Cruise Lines Looking To Revamp The Caribbean Experience

Cruise Week

Cruise leaders often sound vexed when discussing the Caribbean, the industry's largest market. Part of that frustration stems from a perceived inability of many Caribbean ports to efficiently handle the thousands of passengers on today's mega-ships and provide them with a positive shore experience.

There is a notable exception to the negativity: private islands and purpose-built ports are drawing exuberance from top cruise execs, who use adjectives for upcoming port developments normally reserved for describing new ships.

“Harvest Caye opens early 2016," Norwegian President Andy Stuart recently told Cruise Week regarding the company's new port project in Belize. “We are putting a lot of energy into making sure it's a fantastic experience."

Meanwhile, at the recent Cruise Shipping Miami conference, Carnival Corp. CEO Arnold Donald proudly told delegates: “We're developing Amber Cove in the northern part of the Dominican Republic. It is going to be an absolutely spectacular destination."

After Donald added that Carnival Corp. has a number of private islands, the panel moderator interrupted: “But aren't private islands another way to keep the money to yourself rather than the community that the ship is going to?"

“Yeah, but those private islands are staffed by locals so it still drives the economy in the region," replied Donald. “And for us, it's to give the guests an extraordinary experience and so with the private islands you get much more control on how guests disembark."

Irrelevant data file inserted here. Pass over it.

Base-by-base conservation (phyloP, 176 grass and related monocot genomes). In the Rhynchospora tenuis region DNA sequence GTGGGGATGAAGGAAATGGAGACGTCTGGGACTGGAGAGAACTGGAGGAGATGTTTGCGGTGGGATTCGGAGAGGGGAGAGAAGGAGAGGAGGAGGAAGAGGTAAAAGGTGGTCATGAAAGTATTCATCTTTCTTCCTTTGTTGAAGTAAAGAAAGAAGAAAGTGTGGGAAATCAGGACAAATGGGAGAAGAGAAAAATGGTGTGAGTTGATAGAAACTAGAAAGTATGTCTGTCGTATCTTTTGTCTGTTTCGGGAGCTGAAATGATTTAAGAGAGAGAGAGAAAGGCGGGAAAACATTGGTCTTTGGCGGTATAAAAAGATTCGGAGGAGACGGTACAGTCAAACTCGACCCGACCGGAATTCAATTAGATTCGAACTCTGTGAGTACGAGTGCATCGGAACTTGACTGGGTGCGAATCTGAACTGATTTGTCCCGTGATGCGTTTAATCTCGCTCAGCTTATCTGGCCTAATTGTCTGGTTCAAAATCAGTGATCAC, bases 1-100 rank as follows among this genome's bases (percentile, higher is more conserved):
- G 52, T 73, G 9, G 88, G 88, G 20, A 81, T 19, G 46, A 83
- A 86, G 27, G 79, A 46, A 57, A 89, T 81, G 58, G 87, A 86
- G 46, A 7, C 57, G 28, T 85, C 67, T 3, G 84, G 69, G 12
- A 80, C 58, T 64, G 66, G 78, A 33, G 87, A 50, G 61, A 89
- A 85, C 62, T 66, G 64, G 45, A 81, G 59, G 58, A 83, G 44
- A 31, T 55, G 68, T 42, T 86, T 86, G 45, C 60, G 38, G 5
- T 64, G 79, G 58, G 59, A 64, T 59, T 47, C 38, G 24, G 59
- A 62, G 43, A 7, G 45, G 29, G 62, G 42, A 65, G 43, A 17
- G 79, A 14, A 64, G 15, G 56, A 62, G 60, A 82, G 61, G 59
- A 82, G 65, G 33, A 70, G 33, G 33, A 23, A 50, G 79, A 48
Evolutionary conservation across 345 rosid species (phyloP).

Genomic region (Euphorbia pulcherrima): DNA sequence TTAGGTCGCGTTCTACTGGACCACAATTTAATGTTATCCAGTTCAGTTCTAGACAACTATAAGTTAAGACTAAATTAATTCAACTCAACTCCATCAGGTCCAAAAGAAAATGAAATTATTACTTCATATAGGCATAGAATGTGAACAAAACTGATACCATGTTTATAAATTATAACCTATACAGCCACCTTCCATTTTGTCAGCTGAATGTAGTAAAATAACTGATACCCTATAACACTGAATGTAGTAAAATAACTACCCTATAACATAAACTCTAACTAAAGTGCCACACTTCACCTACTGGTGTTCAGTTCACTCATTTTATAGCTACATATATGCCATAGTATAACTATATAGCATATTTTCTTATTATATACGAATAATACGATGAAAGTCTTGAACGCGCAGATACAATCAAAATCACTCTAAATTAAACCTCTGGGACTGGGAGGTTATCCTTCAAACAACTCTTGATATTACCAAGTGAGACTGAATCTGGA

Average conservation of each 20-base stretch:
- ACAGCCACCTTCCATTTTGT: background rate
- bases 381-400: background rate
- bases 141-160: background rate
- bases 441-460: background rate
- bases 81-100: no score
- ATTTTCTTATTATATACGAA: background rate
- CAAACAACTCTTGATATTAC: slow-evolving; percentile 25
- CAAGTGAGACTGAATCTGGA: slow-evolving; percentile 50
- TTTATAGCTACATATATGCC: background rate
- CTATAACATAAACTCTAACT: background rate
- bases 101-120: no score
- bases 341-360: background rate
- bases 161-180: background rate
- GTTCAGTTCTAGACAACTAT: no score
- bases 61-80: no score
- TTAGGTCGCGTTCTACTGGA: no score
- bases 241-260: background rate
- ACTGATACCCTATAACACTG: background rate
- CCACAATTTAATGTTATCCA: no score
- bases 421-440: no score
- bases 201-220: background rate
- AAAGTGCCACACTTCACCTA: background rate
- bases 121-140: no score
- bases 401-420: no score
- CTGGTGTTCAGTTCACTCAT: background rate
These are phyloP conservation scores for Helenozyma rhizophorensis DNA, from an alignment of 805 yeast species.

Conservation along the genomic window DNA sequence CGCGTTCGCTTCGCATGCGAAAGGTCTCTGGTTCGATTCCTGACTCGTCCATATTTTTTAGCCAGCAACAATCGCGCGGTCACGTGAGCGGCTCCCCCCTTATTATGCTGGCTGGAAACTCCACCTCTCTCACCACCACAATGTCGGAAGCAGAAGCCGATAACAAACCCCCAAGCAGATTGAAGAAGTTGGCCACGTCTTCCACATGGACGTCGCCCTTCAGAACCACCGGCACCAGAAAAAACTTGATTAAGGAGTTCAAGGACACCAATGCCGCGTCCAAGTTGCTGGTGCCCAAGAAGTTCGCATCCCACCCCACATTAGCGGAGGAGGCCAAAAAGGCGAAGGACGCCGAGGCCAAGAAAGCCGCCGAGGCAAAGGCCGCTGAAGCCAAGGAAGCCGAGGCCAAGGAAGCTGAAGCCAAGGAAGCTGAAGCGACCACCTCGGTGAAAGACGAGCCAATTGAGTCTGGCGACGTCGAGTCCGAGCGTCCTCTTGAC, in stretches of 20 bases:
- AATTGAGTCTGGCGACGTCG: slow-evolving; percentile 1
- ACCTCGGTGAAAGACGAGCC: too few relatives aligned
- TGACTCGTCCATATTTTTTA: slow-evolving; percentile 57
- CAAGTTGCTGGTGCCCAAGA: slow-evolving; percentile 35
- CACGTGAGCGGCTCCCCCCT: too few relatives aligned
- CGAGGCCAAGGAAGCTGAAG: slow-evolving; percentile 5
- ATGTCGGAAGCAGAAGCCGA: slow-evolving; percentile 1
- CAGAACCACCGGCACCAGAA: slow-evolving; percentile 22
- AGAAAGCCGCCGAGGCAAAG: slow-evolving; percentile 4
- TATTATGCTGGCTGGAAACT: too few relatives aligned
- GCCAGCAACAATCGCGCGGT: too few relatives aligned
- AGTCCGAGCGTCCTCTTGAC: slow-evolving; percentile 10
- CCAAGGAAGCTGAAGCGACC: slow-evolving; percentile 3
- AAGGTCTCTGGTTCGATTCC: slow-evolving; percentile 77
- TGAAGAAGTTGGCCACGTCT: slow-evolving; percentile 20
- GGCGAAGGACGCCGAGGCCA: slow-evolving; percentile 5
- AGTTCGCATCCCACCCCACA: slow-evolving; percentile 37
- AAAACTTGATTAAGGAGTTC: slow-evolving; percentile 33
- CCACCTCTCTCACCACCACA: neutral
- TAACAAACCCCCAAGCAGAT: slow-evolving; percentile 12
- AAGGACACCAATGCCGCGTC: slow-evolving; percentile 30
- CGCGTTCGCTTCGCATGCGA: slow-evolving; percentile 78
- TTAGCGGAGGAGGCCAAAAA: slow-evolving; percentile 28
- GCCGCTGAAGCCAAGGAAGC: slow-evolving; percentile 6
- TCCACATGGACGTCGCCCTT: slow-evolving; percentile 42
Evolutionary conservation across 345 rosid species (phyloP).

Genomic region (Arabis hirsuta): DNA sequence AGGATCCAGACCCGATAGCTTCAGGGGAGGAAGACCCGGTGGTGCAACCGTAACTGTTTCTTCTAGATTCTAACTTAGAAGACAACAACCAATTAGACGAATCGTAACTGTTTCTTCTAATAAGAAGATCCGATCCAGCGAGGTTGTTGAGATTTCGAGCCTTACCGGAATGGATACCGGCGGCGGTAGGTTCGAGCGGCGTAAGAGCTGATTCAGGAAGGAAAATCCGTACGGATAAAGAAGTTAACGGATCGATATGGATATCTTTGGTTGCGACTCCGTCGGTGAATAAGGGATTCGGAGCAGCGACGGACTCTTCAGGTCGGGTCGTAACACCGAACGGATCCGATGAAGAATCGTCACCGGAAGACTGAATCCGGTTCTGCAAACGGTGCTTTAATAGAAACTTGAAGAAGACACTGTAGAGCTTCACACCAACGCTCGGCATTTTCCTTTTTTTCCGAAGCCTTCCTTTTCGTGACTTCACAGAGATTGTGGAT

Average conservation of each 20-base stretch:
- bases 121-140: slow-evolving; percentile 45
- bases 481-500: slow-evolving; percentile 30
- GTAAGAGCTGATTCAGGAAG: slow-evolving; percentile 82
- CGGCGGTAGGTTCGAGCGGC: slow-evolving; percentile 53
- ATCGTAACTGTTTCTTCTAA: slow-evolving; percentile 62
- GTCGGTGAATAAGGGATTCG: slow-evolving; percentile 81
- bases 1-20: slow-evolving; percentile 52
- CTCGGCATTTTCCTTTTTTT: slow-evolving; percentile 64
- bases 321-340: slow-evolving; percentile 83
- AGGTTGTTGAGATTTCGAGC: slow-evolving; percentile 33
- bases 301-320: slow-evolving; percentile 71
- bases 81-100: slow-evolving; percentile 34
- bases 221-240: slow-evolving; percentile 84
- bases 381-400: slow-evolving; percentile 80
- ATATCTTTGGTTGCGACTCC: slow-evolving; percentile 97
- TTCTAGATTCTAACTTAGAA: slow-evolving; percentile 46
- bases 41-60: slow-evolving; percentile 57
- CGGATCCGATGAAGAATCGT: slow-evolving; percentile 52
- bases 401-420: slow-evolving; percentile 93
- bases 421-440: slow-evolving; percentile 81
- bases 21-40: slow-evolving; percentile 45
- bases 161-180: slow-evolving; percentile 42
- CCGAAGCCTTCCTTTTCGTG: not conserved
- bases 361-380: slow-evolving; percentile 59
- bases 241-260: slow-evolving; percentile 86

Control is the key word here. The new ports under construction are purposefully designed to deal with the challenge of hosting larger cruise ships. The infrastructure of many Caribbean islands simply isn't set up to meet the demands of 4,000-6,000 cruise pax coming off 1 ship. As a result, several companies are doubling down on private islands and ports.

Lines are also putting pressure on ports where guests are reporting unsatisfactory experiences. “We're looking at every port that has not been rated highly," says CCL Senior V.P. Terry Thornton. “It's one thing for guests that go on organized excursions, but what are we doing for those who may decide not to take something organized and do their own thing?"

Until now, not much has been done, and pax who don't take an excursion often leave port with a bad taste in their mouths. Thornton uses Progreso, Mexico, as an example. “For many Carnival clients who don't take organized tours, Mexico can be a little intimidating. So we worked with the local government officials and said, 'Look, where we drop people off from the bus, we want you to have staff there that speaks English and can direct people to something that might be interesting - a nice restaurant, good shopping, a craft market, etc."

They did and since then ratings from people that didn't go on an organized excursion have shot up.

However, the solutions to poor customer experiences are different depending on the port. “Sometimes the local governments are more difficult to work with than others so there are some challenges."

For instance, Carnival has been trying to work with Jamaican officials because of customer feedback on harassment - aggressive selling. There hasn't been a lot of success to date, but CCL is attempting a grassroots approach to show the vendors themselves that “being in someone's face isn't helping business in the long-term as it creates a negative word of mouth."

One way or another, cruise officials are recognizing the need to improve the overall Caribbean experience.

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